takemanhattanThere are a whole series of books that I heard about growing up but was too young to read–books that my mom and her friends read and talked about, books that I saw advertised, joked about on sitcoms and noticed at the bookstore, that may not be great literature, but were incredibly popular and influential in their own ways.

The Shell-Seekers by Rosamund Pilcher, for example, is a book I’ve always been curious about but never have read. Scruples by Judith Krantz was another of those, and I read it last year.

You know, what I like to call ’80s Mom Poolside Reading.

I’m not ashamed to admit it–I thought Scruples was incredibly addictive. I didn’t want to put it down, I thought the sex scenes were pretty hot (plus there were man-on-man ones, so yay!) and I was impressed by how Krantz juggled multiple characters and storylines while keeping the action (and “action”) humming (and “humming”) along quickly. (Plus, there was all the finishing school lessons from the faded French grande dame and the building/marketing of the world’s most powerful boutique…important stuff!) Judith Krantz was 50 when Scruples came out in 1978, and I think she either created or perfected the glossy, sex-and-shopping-and-corporate-takeover-but-most-of-all-romance genre that Danielle Steel would run with later.

Anyway, I’d always heard about I’ll Take Manhattan, even though I’ve never seen the Valerie Bertinelli miniseries made of it, and the book didn’t disappoint. Incredibly readable with lots of well-rounded (at least for the purposes of the plot) characters, the book covers a ton of ground. While it lacks some of the nasty, sharp-edges that made Scruples so amazing, I stayed up all night one night reading it–I had to find out what happened.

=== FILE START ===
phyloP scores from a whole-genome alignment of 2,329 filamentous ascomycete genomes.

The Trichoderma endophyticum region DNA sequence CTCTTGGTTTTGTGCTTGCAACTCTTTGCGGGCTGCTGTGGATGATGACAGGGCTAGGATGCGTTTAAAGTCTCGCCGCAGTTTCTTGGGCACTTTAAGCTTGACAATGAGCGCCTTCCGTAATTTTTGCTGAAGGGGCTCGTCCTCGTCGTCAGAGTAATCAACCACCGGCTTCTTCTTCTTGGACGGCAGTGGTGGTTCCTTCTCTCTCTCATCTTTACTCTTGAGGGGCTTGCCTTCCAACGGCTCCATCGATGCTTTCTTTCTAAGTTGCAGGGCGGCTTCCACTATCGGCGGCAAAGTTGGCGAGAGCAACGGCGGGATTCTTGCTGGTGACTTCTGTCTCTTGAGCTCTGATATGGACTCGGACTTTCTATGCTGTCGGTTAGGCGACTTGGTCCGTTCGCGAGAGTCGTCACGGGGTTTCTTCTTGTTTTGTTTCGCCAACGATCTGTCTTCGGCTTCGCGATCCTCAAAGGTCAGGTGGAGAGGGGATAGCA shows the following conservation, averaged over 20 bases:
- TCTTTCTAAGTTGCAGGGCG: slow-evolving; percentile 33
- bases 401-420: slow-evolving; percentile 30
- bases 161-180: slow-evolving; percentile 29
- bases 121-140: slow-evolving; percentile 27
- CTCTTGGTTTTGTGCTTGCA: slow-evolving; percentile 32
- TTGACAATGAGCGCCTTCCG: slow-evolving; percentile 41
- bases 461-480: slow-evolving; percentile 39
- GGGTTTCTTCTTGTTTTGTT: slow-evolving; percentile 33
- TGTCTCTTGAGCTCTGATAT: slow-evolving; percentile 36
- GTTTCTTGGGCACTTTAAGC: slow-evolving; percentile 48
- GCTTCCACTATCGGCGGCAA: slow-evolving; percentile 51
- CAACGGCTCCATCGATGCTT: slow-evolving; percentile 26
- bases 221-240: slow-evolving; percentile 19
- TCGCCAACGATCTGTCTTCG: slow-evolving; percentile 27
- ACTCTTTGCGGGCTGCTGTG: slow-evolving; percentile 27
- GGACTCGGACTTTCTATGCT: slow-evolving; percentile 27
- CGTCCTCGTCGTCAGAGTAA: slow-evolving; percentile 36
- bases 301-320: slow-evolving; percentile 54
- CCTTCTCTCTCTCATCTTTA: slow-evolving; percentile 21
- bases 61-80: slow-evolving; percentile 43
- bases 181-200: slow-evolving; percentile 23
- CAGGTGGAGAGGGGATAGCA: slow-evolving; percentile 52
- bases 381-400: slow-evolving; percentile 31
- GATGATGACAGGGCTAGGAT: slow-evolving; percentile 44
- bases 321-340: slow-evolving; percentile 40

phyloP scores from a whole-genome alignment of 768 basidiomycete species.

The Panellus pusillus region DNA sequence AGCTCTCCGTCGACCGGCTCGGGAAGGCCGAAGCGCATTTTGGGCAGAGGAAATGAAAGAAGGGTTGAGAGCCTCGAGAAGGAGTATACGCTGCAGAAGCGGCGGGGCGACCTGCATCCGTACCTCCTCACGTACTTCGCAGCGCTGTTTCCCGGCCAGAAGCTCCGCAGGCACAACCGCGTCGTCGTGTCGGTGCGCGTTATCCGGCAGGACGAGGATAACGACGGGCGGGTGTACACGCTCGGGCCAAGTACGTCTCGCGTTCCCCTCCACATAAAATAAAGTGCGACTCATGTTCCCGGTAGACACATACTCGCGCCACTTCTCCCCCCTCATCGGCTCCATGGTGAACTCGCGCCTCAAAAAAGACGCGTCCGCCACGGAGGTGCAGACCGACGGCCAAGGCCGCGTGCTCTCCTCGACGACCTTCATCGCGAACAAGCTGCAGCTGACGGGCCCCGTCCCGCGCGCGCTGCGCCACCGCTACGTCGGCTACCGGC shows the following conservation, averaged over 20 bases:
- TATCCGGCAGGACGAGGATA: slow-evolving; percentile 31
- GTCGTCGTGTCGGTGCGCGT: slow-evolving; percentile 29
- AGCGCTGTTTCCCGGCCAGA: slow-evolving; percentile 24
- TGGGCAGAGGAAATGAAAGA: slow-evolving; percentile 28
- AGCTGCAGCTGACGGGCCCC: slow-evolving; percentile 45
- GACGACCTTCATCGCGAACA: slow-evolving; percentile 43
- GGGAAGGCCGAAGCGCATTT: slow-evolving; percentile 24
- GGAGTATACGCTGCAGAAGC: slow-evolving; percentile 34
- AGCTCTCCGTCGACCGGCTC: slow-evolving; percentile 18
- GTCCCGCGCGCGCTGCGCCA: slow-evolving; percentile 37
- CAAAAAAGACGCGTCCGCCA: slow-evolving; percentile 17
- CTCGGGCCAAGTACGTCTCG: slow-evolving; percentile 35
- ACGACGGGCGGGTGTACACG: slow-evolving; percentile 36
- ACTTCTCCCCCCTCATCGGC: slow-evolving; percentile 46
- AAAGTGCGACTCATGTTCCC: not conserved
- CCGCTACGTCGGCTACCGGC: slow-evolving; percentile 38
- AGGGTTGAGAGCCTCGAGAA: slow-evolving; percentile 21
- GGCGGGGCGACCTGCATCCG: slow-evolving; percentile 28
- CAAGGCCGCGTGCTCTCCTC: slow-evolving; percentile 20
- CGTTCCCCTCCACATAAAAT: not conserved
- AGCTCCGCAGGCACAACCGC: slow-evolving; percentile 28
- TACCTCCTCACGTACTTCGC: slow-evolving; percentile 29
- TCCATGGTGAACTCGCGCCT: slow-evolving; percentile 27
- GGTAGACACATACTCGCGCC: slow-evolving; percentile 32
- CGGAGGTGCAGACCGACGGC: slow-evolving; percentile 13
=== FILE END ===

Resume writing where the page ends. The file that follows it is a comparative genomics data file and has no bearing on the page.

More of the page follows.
Maxi Amberville is the heiress to a publishing empire her father worked his whole life to start, but lives the life of a party girl with no responsibilities other than installing central heating in an ancient Scottish castle during her brief stint as a noblewoman, having unprotected sex with her fiery, hot-but-kinda-abusive Italian ex-husband and pissing her blueblood, former ballerina rich bitch mother, Lily, off.

After the father dies, his bitter younger brother, Cutter (incredibly sexy but evil! Also, like 98% of all the other male characters, a huge-penised total top.), marries Lily and sets about destroying said empire to get revenge for living in his sibling’s shadow. Maxi, with help from her wise-cracking teen daughter Angelica, her two brothers (one older, blind and–according to his eventual movie star girlfriend–with a magic tongue; the other, younger, a gay master martial artist/photog) and a lot of power suits, shoulderpads and her sexual charm, decides to stop him.

She turns Buttons & Bows, an outdated trade magazine, into B&B, the hottest women’s magazine the world’s ever seen. While she’s planning out the dummy (and, she regrets, missing Hill Street Blues in the process), she comes up with some pretty awesome story ideas:

  • “Why Short, Fat Men Are Better In Bed” by Nancy Kissinger